Scholarbloggers and kettlechoppers

by John Holbo on February 7, 2005

Scott McLemee ’s new column at Inside Higher Ed. The ethics and aesthetics of kettle chopping. Plus this bit about our kind:

For every scholar wondering how to make blogging an institutionally accredited form of professional activity, there must be several entertaining the vague hopes that it never will.

I am the former sort. But let’s consider. The concern might be that blogging will drag down the tone of scholarship. But clearly Scott has in mind the reverse concern that scholarship will drag down the tone of blogging. It is clear enough how the dynamics of obligatory overproduction – among other common, cruel disfigurements – can produce hollow but noisome artifacts such as Scott laments:

And so the implicit content of many a conference paper is not, as one
might think, "Here is my research." Rather, it is: "Here am I,
qualified and capable, performing this role, which all of us here
share, and none of us want to question too closely. So let’s get it
over with, then go out for a drink afterwards."

Let’s grant the problem (I do.) The question is whether serious, dedicated scholarly blogging – if it became the sort of thing for which one claimed a sort of steady, low-grade service credit – could avoid slipping down the same slope. The old evil: to reward x is to teach the art of simulating x. Still, I think blogging could hold its not terribly elevated ground pretty well; this is a major point in its favor.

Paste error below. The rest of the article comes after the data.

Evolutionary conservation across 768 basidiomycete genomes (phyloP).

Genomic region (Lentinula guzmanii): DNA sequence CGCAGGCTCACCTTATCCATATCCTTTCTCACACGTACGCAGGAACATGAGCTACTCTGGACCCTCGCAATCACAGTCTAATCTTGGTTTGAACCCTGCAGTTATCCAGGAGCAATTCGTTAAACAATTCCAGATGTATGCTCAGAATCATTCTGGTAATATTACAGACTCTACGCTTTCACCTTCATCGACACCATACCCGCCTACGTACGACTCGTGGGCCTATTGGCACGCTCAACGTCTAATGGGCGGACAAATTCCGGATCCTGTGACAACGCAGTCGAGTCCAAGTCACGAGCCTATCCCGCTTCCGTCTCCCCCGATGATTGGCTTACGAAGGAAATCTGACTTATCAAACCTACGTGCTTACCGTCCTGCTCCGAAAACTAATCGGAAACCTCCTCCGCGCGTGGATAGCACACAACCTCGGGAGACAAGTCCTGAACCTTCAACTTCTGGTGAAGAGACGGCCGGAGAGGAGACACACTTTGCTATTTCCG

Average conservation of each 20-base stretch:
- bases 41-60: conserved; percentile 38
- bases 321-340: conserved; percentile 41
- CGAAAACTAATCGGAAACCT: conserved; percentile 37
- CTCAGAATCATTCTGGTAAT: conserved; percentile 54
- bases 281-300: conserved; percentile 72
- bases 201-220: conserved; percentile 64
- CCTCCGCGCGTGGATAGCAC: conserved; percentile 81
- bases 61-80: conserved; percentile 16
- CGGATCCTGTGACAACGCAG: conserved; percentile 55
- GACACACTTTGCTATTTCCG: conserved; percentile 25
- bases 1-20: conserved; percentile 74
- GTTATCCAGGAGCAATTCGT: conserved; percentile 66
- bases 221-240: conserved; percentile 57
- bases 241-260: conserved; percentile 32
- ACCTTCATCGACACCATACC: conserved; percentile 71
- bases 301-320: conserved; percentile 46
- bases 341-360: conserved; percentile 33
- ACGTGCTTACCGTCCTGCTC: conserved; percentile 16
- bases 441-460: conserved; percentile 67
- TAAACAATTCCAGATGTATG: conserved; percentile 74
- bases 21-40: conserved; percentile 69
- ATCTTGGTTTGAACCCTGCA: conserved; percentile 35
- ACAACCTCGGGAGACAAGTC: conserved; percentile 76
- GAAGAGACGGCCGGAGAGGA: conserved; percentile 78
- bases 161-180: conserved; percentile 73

Yes, a stampede of accredited newbie blogscholars padding CV’s with daily posts might be an unseemly spectacle. In many ways it would inevitably recapitulate all the old routines of academic comedy. Certainly there is nothing about blogging that prevents stupidity, ignorance, bad argument, inanity, bullshit (via Matt). But I think the bloggish compulsion to win and hold an audience – an audience that is presumptively a mix of academic and non – would almost inevitably breed healthy respect for teleology. And this would be likely to rub off on scholarship. (Perhaps with other bad habits to go with it, but life is complicated that way.)

Not that blogging can be scholarship, let alone supplant it. (Parellel to a popular fallacy about the capacity of blogging to replace journalism as we know it. If you’ve got no facts, the ass you check may be your own.) And, admittedly, if it became the norm for all scholarship to be shaken in brisk, brusque, bloggy fashion all manner of bruises might be inflicted on sensitive, slow scholarly growth. But I think individual injuries would heal. I think in general scholarship would not respond by studying the black arts of infotainment. No, it would go off into a huddle with itself, find something to be the point – several somethings: no doubt there would be lively disagreement – and report back to the toe-tapping bloggers.

What do you think? Would accredited scholarblogging enliven the life of the mind, saving civilization; or just spread the stain of misery, as twilight engulfs the West?

A passage from Nietzsche’s essay, "Schopenhauer as Educator" – which I taught today – seems vaguely relevant. Whatever can be the motivation for academic life?